The Ingush and Chechens are closely related but have now become involved in a territorial conflict
Border changes in Chechnya has spurred mass protests in Ingushetia that has been ongoing for more than a week. JAMnews looked at what is happening and why, based on reports from the Caucasian Knot.
What is happening
The heads of two neighbouring Russian regions in the North Caucasus – Ingushetia and Chechnya – have signed an agreement on securing the border whereby certain territories will be exchanged. Unofficial sources from the Caucasian Knot estimate that approximately one thousand hectares of land was transferred to Ingushetia, while Chechnya received over 26,800 hectares of land.
However, protests broke out in Ingushetia after an announcement was made regarding the exchange. The protests were initially led by young people, but they were soon joined by community elders. The protesters are demanding that the border agreement be cancelled and that a referendum be held on the issue. They are also demanding the resignation of the head of Ingushetia, Yunus-Bek Yevkurov.
On 10 October the parliament of Ingushetia was supposed to vote on repealing the decision on the exchange of territories, but could not collect a quorum.
The Ingush Constitutional Court ruled that the issue should be resolved through a referendum.
Protesters remain on the square in Ingushetia’s capital, Magas.
A spokesman for President Putin said that Moscow will not interfere in the dispute, and that the issue should be resolved between the subjects of the federation.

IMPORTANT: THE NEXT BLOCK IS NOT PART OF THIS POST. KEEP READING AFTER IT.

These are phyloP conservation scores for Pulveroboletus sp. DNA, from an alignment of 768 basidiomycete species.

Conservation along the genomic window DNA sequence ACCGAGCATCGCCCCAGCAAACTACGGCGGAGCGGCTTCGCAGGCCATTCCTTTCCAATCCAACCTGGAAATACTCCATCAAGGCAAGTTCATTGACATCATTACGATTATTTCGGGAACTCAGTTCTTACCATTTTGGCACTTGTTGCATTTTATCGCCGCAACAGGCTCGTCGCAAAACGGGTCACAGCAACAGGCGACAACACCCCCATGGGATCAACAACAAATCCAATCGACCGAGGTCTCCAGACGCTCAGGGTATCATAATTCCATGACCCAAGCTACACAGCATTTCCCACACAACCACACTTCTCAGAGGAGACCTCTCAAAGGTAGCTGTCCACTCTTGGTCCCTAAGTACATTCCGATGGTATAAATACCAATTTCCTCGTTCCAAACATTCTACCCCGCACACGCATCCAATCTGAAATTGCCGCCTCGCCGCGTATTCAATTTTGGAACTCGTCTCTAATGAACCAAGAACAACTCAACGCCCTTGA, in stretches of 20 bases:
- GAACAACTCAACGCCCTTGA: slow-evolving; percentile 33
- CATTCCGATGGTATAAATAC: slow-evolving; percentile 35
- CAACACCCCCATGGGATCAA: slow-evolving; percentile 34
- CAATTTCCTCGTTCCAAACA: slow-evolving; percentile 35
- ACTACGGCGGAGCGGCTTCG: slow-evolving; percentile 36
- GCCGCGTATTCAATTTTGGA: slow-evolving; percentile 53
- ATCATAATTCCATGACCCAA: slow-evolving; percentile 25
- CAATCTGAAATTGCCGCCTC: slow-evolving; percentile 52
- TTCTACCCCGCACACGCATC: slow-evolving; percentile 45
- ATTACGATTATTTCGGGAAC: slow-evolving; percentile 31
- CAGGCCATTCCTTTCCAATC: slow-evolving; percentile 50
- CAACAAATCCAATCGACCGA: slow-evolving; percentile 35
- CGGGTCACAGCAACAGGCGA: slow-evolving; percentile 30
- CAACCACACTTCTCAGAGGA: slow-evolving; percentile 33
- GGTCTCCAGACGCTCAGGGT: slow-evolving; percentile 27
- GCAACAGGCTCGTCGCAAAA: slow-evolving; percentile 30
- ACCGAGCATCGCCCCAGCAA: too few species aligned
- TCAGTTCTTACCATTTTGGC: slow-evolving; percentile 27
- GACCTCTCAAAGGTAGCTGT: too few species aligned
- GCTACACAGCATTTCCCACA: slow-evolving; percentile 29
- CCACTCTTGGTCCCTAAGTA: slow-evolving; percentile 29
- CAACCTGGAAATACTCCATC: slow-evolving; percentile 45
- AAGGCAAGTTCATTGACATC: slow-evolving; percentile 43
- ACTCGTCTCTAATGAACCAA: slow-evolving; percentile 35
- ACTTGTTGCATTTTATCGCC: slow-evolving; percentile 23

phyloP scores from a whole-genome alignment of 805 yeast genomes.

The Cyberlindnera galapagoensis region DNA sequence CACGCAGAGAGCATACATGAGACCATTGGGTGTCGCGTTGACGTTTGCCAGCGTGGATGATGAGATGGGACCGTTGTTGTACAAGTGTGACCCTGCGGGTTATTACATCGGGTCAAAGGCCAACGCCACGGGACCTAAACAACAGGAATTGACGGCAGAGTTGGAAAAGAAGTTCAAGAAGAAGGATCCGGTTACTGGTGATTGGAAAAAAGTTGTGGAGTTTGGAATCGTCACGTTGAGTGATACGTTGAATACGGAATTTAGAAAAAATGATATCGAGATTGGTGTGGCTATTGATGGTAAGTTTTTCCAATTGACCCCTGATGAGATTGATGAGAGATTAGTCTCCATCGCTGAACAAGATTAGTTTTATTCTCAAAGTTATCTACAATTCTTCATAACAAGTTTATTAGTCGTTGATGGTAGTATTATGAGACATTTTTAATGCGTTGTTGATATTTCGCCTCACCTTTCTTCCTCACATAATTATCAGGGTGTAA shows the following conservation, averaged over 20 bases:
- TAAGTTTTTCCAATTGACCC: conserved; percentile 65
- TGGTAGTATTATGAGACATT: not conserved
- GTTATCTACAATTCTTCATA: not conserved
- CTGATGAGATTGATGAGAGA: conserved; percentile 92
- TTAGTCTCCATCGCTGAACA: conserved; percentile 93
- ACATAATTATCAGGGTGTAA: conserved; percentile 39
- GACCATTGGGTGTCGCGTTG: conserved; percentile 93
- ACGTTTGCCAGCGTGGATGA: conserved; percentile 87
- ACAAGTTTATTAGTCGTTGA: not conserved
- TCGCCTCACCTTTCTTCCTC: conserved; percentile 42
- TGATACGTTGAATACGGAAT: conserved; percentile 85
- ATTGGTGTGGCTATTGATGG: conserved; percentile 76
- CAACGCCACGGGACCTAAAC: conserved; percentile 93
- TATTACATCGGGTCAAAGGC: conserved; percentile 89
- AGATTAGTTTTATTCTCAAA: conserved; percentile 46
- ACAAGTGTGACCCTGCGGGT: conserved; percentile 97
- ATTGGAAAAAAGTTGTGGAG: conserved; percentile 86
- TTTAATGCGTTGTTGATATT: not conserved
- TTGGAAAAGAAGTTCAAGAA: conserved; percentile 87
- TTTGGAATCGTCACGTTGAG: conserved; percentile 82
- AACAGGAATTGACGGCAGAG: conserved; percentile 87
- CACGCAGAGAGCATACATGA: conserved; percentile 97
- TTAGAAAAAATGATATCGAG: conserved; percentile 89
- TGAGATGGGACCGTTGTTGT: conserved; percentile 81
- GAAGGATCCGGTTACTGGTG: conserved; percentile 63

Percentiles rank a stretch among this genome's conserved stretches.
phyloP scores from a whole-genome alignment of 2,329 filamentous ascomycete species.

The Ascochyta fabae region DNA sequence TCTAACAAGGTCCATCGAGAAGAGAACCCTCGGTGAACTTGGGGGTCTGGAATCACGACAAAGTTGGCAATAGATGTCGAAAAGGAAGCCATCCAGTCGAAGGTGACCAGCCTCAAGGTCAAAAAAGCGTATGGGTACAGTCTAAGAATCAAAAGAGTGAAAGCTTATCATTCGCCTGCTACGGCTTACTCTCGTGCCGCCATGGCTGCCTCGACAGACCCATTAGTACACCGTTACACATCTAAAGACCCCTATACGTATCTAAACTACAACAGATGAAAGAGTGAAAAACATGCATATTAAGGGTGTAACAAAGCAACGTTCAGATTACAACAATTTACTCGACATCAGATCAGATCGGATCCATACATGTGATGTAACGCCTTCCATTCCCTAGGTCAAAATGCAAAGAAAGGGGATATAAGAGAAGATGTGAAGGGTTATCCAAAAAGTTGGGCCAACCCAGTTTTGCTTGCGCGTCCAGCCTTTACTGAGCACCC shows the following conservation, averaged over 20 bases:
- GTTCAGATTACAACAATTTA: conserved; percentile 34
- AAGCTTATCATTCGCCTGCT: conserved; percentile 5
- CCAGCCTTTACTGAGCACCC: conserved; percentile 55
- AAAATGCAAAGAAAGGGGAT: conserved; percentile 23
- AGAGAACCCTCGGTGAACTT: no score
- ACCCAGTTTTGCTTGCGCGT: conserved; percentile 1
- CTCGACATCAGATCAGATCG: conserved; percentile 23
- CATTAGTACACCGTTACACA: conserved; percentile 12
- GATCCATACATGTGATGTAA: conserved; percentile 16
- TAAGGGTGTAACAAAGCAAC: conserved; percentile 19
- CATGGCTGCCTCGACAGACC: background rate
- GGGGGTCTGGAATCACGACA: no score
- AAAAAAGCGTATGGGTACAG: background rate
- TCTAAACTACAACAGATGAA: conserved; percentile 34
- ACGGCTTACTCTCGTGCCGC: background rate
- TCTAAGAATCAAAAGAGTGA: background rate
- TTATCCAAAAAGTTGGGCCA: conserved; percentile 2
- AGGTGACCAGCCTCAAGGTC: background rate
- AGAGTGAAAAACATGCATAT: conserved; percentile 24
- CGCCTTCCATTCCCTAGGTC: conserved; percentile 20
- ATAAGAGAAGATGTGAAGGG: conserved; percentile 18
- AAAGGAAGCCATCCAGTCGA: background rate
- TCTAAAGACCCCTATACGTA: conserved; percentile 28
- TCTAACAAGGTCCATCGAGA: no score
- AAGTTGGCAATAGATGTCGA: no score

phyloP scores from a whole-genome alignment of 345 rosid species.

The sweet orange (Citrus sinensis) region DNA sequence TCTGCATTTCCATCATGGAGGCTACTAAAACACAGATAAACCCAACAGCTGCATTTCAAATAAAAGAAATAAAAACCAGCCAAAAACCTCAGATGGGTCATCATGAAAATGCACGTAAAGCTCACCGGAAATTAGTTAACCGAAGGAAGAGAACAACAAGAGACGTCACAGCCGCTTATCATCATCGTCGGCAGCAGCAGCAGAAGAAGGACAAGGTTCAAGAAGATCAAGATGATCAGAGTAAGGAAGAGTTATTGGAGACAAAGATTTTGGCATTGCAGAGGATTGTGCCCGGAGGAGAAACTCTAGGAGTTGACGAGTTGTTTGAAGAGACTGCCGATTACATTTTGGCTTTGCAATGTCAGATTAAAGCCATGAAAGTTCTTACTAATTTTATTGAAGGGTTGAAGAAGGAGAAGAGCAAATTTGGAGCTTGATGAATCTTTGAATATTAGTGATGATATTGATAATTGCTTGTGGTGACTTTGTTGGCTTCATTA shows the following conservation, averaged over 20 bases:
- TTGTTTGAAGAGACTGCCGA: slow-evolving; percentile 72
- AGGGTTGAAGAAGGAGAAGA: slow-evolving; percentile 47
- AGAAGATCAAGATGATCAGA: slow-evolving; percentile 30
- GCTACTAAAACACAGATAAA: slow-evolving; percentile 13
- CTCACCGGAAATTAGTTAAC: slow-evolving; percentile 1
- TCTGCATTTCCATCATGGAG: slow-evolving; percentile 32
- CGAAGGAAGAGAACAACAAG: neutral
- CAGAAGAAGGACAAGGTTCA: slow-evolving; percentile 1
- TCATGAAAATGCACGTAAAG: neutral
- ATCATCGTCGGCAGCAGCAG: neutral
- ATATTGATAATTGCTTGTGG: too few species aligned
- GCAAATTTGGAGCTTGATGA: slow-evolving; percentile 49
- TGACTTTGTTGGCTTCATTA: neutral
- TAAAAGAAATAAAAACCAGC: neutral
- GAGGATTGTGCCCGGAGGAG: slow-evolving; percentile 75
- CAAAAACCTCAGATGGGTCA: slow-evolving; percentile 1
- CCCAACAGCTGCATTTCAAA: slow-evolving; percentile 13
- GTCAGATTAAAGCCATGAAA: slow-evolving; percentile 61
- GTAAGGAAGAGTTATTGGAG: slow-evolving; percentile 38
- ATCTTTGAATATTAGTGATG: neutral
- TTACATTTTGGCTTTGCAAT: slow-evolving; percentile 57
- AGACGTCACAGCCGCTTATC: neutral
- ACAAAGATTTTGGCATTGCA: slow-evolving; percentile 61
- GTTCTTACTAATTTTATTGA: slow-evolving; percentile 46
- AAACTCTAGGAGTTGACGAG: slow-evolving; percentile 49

The heart of the matter
The problem regarding the administrative border between Chechnya and Ingushetia first arose in 1991 when the Chechen-Ingush Autonomous Republic collapsed along with the Soviet Union.
The border was then consolidated through verbal agreements between the leaders of Chechnya and Ingushetia, though no formal agreements were made since then.
Both Ingush and Chechens historically lived on the territory that is now being transferred to Chechnya. They are closely related to the Vainakh peoples.
Russian and foreign journalists working in Magas have made the following observations:
• The Ingush protest is peaceful. At one time shots were fired in the air, but since then there have been no clashes with the police.
• The protest is led by young people under the age of 40. Seniors are assigned an honorable, but not decisive role.
• The protest united the Ingush society. Even local policemen openly declare that they will not go against their own people, and pray together with the protesters.
Attempting to forcefully suppress the protest in Ingushetia will have dire consequences. Neither the local authorities nor Moscow will choose this option.
It is unlikely that the protest will end by itself due to these fundamental and painful reasons.
Ramzan Kadyrov, the head of Chechnya who initiated the border treaty, has taken a wait-and-see attitude.
The most reasonable option would be to hold a referendum, but this will be opposed by Moscow. No referendums have been held in Russia for over 20 years, and the Russian authorities will be reluctant to set a precedent by acting against the direct will of the population.
Protest actions similar to those in Ingushetia have also occurred in other North Caucasian republics where there is political unrest, such as Kabardino-Balkaria, Karachay-Cherkessia and North Ossetia.